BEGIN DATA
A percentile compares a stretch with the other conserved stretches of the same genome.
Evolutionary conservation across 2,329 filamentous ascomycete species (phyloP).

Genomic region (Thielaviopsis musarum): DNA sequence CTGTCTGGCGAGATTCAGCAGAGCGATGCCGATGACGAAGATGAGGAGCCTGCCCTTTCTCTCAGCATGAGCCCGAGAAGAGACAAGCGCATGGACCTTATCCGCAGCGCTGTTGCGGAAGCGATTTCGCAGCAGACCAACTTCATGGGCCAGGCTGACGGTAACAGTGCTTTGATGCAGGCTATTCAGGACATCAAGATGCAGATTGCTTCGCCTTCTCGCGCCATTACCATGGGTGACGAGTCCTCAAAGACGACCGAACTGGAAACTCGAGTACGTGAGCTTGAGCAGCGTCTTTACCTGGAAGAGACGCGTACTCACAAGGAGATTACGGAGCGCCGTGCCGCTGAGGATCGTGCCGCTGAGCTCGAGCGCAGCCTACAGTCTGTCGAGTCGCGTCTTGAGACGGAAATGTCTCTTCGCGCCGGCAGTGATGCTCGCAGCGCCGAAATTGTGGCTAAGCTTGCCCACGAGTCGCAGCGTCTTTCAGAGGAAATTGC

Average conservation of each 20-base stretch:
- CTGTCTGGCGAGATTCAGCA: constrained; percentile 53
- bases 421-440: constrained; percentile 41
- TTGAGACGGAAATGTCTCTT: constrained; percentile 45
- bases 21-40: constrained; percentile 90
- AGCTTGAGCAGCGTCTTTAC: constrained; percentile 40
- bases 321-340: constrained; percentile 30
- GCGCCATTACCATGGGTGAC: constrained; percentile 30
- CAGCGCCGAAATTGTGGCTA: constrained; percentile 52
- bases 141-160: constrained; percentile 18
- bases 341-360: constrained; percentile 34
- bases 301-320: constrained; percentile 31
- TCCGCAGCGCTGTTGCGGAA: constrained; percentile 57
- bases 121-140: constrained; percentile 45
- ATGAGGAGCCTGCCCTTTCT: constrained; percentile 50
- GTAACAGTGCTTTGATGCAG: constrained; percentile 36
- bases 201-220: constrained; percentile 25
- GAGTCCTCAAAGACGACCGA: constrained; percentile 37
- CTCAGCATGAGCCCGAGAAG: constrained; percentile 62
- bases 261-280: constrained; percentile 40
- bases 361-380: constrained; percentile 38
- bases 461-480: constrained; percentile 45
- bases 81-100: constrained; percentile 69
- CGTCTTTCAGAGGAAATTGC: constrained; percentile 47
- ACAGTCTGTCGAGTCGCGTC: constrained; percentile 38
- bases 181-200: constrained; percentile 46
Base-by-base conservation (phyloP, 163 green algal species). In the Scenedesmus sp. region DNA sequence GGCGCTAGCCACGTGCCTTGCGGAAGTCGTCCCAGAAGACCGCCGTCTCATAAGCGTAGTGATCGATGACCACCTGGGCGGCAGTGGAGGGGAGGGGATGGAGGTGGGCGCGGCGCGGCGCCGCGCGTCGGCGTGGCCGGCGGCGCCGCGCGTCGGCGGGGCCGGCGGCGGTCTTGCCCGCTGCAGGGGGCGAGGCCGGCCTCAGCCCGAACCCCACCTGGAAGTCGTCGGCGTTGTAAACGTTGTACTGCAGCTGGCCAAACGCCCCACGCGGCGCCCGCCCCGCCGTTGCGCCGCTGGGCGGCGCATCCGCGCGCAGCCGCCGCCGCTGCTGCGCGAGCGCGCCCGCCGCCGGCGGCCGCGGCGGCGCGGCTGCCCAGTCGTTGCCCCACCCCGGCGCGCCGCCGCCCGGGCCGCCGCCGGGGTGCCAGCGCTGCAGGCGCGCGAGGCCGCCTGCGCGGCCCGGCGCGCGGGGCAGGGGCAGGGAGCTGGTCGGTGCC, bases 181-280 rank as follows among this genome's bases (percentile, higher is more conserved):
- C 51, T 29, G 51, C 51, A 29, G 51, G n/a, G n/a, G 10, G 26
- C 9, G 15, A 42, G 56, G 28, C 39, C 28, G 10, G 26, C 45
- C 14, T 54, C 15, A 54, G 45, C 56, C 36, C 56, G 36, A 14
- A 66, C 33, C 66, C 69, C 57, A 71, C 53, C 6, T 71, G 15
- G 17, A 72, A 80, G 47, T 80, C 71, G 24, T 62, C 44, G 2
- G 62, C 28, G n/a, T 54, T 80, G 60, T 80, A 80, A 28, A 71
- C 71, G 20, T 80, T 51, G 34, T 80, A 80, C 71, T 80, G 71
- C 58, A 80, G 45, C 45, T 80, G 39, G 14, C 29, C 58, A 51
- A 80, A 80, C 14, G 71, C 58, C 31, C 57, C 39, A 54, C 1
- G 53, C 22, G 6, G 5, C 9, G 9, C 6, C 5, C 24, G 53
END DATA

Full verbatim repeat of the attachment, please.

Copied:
A percentile compares a stretch with the other conserved stretches of the same genome.
Evolutionary conservation across 2,329 filamentous ascomycete species (phyloP).

Genomic region (Thielaviopsis musarum): DNA sequence CTGTCTGGCGAGATTCAGCAGAGCGATGCCGATGACGAAGATGAGGAGCCTGCCCTTTCTCTCAGCATGAGCCCGAGAAGAGACAAGCGCATGGACCTTATCCGCAGCGCTGTTGCGGAAGCGATTTCGCAGCAGACCAACTTCATGGGCCAGGCTGACGGTAACAGTGCTTTGATGCAGGCTATTCAGGACATCAAGATGCAGATTGCTTCGCCTTCTCGCGCCATTACCATGGGTGACGAGTCCTCAAAGACGACCGAACTGGAAACTCGAGTACGTGAGCTTGAGCAGCGTCTTTACCTGGAAGAGACGCGTACTCACAAGGAGATTACGGAGCGCCGTGCCGCTGAGGATCGTGCCGCTGAGCTCGAGCGCAGCCTACAGTCTGTCGAGTCGCGTCTTGAGACGGAAATGTCTCTTCGCGCCGGCAGTGATGCTCGCAGCGCCGAAATTGTGGCTAAGCTTGCCCACGAGTCGCAGCGTCTTTCAGAGGAAATTGC

Average conservation of each 20-base stretch:
- CTGTCTGGCGAGATTCAGCA: constrained; percentile 53
- bases 421-440: constrained; percentile 41
- TTGAGACGGAAATGTCTCTT: constrained; percentile 45
- bases 21-40: constrained; percentile 90
- AGCTTGAGCAGCGTCTTTAC: constrained; percentile 40
- bases 321-340: constrained; percentile 30
- GCGCCATTACCATGGGTGAC: constrained; percentile 30
- CAGCGCCGAAATTGTGGCTA: constrained; percentile 52
- bases 141-160: constrained; percentile 18
- bases 341-360: constrained; percentile 34
- bases 301-320: constrained; percentile 31
- TCCGCAGCGCTGTTGCGGAA: constrained; percentile 57
- bases 121-140: constrained; percentile 45
- ATGAGGAGCCTGCCCTTTCT: constrained; percentile 50
- GTAACAGTGCTTTGATGCAG: constrained; percentile 36
- bases 201-220: constrained; percentile 25
- GAGTCCTCAAAGACGACCGA: constrained; percentile 37
- CTCAGCATGAGCCCGAGAAG: constrained; percentile 62
- bases 261-280: constrained; percentile 40
- bases 361-380: constrained; percentile 38
- bases 461-480: constrained; percentile 45
- bases 81-100: constrained; percentile 69
- CGTCTTTCAGAGGAAATTGC: constrained; percentile 47
- ACAGTCTGTCGAGTCGCGTC: constrained; percentile 38
- bases 181-200: constrained; percentile 46
Base-by-base conservation (phyloP, 163 green algal species). In the Scenedesmus sp. region DNA sequence GGCGCTAGCCACGTGCCTTGCGGAAGTCGTCCCAGAAGACCGCCGTCTCATAAGCGTAGTGATCGATGACCACCTGGGCGGCAGTGGAGGGGAGGGGATGGAGGTGGGCGCGGCGCGGCGCCGCGCGTCGGCGTGGCCGGCGGCGCCGCGCGTCGGCGGGGCCGGCGGCGGTCTTGCCCGCTGCAGGGGGCGAGGCCGGCCTCAGCCCGAACCCCACCTGGAAGTCGTCGGCGTTGTAAACGTTGTACTGCAGCTGGCCAAACGCCCCACGCGGCGCCCGCCCCGCCGTTGCGCCGCTGGGCGGCGCATCCGCGCGCAGCCGCCGCCGCTGCTGCGCGAGCGCGCCCGCCGCCGGCGGCCGCGGCGGCGCGGCTGCCCAGTCGTTGCCCCACCCCGGCGCGCCGCCGCCCGGGCCGCCGCCGGGGTGCCAGCGCTGCAGGCGCGCGAGGCCGCCTGCGCGGCCCGGCGCGCGGGGCAGGGGCAGGGAGCTGGTCGGTGCC, bases 181-280 rank as follows among this genome's bases (percentile, higher is more conserved):
- C 51, T 29, G 51, C 51, A 29, G 51, G n/a, G n/a, G 10, G 26
- C 9, G 15, A 42, G 56, G 28, C 39, C 28, G 10, G 26, C 45
- C 14, T 54, C 15, A 54, G 45, C 56, C 36, C 56, G 36, A 14
- A 66, C 33, C 66, C 69, C 57, A 71, C 53, C 6, T 71, G 15
- G 17, A 72, A 80, G 47, T 80, C 71, G 24, T 62, C 44, G 2
- G 62, C 28, G n/a, T 54, T 80, G 60, T 80, A 80, A 28, A 71
- C 71, G 20, T 80, T 51, G 34, T 80, A 80, C 71, T 80, G 71
- C 58, A 80, G 45, C 45, T 80, G 39, G 14, C 29, C 58, A 51
- A 80, A 80, C 14, G 71, C 58, C 31, C 57, C 39, A 54, C 1
- G 53, C 22, G 6, G 5, C 9, G 9, C 6, C 5, C 24, G 53